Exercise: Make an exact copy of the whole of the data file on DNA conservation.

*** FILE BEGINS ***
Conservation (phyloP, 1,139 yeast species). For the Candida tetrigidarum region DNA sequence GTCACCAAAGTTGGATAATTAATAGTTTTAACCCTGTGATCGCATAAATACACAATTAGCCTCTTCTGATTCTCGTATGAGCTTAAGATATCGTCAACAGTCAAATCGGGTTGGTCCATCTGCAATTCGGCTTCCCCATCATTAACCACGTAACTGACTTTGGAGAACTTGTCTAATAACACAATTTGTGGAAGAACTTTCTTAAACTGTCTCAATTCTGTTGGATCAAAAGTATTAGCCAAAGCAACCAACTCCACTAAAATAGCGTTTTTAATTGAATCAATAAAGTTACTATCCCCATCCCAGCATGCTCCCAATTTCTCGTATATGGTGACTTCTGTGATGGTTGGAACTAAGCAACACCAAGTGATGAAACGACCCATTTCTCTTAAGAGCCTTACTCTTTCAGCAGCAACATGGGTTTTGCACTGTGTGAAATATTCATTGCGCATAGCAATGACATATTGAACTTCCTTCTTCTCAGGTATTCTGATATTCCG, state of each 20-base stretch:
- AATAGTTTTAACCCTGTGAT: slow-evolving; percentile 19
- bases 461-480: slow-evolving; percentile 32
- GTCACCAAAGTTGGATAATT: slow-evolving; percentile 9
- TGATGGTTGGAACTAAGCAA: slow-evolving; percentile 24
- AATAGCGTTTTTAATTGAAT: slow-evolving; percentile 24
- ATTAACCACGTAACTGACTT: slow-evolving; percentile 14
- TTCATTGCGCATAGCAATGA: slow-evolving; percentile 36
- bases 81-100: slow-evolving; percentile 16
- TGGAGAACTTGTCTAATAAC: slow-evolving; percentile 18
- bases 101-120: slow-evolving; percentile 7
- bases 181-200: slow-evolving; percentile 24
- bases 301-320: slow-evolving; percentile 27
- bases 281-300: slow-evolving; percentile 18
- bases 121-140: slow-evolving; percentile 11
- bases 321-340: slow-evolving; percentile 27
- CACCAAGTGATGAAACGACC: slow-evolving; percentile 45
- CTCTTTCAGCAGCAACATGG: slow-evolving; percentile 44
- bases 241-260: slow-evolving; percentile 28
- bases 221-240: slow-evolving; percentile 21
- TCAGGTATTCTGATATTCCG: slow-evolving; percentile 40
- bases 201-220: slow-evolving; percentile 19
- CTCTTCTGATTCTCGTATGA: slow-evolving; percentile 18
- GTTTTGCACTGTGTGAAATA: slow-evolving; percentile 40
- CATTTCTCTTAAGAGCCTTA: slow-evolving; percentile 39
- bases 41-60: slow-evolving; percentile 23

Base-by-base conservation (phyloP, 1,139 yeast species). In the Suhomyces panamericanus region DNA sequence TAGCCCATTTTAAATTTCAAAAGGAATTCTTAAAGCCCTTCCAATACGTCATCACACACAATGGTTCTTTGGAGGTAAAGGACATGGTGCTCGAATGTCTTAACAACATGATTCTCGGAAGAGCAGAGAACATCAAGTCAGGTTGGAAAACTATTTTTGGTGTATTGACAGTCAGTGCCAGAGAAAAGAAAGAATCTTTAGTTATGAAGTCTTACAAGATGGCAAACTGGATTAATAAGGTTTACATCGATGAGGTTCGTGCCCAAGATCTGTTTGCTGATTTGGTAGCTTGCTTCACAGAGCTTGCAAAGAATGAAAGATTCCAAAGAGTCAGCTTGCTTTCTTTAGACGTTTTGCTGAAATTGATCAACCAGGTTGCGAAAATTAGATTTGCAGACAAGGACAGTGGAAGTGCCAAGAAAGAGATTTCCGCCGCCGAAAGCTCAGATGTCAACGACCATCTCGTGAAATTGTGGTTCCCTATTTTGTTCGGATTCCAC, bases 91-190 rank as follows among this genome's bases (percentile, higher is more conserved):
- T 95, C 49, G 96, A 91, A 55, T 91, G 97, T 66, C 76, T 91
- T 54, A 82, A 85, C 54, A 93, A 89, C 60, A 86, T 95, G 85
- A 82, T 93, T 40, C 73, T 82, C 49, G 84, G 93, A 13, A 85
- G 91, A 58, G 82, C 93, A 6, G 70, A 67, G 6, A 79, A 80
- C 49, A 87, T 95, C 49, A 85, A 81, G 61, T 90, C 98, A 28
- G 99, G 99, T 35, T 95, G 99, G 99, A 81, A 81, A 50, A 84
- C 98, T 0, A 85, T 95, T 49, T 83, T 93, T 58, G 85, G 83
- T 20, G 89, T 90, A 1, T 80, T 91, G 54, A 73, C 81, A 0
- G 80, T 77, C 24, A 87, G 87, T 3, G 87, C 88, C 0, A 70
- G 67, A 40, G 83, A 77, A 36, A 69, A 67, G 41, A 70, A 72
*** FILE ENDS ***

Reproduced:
Conservation (phyloP, 1,139 yeast species). For the Candida tetrigidarum region DNA sequence GTCACCAAAGTTGGATAATTAATAGTTTTAACCCTGTGATCGCATAAATACACAATTAGCCTCTTCTGATTCTCGTATGAGCTTAAGATATCGTCAACAGTCAAATCGGGTTGGTCCATCTGCAATTCGGCTTCCCCATCATTAACCACGTAACTGACTTTGGAGAACTTGTCTAATAACACAATTTGTGGAAGAACTTTCTTAAACTGTCTCAATTCTGTTGGATCAAAAGTATTAGCCAAAGCAACCAACTCCACTAAAATAGCGTTTTTAATTGAATCAATAAAGTTACTATCCCCATCCCAGCATGCTCCCAATTTCTCGTATATGGTGACTTCTGTGATGGTTGGAACTAAGCAACACCAAGTGATGAAACGACCCATTTCTCTTAAGAGCCTTACTCTTTCAGCAGCAACATGGGTTTTGCACTGTGTGAAATATTCATTGCGCATAGCAATGACATATTGAACTTCCTTCTTCTCAGGTATTCTGATATTCCG, state of each 20-base stretch:
- AATAGTTTTAACCCTGTGAT: slow-evolving; percentile 19
- bases 461-480: slow-evolving; percentile 32
- GTCACCAAAGTTGGATAATT: slow-evolving; percentile 9
- TGATGGTTGGAACTAAGCAA: slow-evolving; percentile 24
- AATAGCGTTTTTAATTGAAT: slow-evolving; percentile 24
- ATTAACCACGTAACTGACTT: slow-evolving; percentile 14
- TTCATTGCGCATAGCAATGA: slow-evolving; percentile 36
- bases 81-100: slow-evolving; percentile 16
- TGGAGAACTTGTCTAATAAC: slow-evolving; percentile 18
- bases 101-120: slow-evolving; percentile 7
- bases 181-200: slow-evolving; percentile 24
- bases 301-320: slow-evolving; percentile 27
- bases 281-300: slow-evolving; percentile 18
- bases 121-140: slow-evolving; percentile 11
- bases 321-340: slow-evolving; percentile 27
- CACCAAGTGATGAAACGACC: slow-evolving; percentile 45
- CTCTTTCAGCAGCAACATGG: slow-evolving; percentile 44
- bases 241-260: slow-evolving; percentile 28
- bases 221-240: slow-evolving; percentile 21
- TCAGGTATTCTGATATTCCG: slow-evolving; percentile 40
- bases 201-220: slow-evolving; percentile 19
- CTCTTCTGATTCTCGTATGA: slow-evolving; percentile 18
- GTTTTGCACTGTGTGAAATA: slow-evolving; percentile 40
- CATTTCTCTTAAGAGCCTTA: slow-evolving; percentile 39
- bases 41-60: slow-evolving; percentile 23

Base-by-base conservation (phyloP, 1,139 yeast species). In the Suhomyces panamericanus region DNA sequence TAGCCCATTTTAAATTTCAAAAGGAATTCTTAAAGCCCTTCCAATACGTCATCACACACAATGGTTCTTTGGAGGTAAAGGACATGGTGCTCGAATGTCTTAACAACATGATTCTCGGAAGAGCAGAGAACATCAAGTCAGGTTGGAAAACTATTTTTGGTGTATTGACAGTCAGTGCCAGAGAAAAGAAAGAATCTTTAGTTATGAAGTCTTACAAGATGGCAAACTGGATTAATAAGGTTTACATCGATGAGGTTCGTGCCCAAGATCTGTTTGCTGATTTGGTAGCTTGCTTCACAGAGCTTGCAAAGAATGAAAGATTCCAAAGAGTCAGCTTGCTTTCTTTAGACGTTTTGCTGAAATTGATCAACCAGGTTGCGAAAATTAGATTTGCAGACAAGGACAGTGGAAGTGCCAAGAAAGAGATTTCCGCCGCCGAAAGCTCAGATGTCAACGACCATCTCGTGAAATTGTGGTTCCCTATTTTGTTCGGATTCCAC, bases 91-190 rank as follows among this genome's bases (percentile, higher is more conserved):
- T 95, C 49, G 96, A 91, A 55, T 91, G 97, T 66, C 76, T 91
- T 54, A 82, A 85, C 54, A 93, A 89, C 60, A 86, T 95, G 85
- A 82, T 93, T 40, C 73, T 82, C 49, G 84, G 93, A 13, A 85
- G 91, A 58, G 82, C 93, A 6, G 70, A 67, G 6, A 79, A 80
- C 49, A 87, T 95, C 49, A 85, A 81, G 61, T 90, C 98, A 28
- G 99, G 99, T 35, T 95, G 99, G 99, A 81, A 81, A 50, A 84
- C 98, T 0, A 85, T 95, T 49, T 83, T 93, T 58, G 85, G 83
- T 20, G 89, T 90, A 1, T 80, T 91, G 54, A 73, C 81, A 0
- G 80, T 77, C 24, A 87, G 87, T 3, G 87, C 88, C 0, A 70
- G 67, A 40, G 83, A 77, A 36, A 69, A 67, G 41, A 70, A 72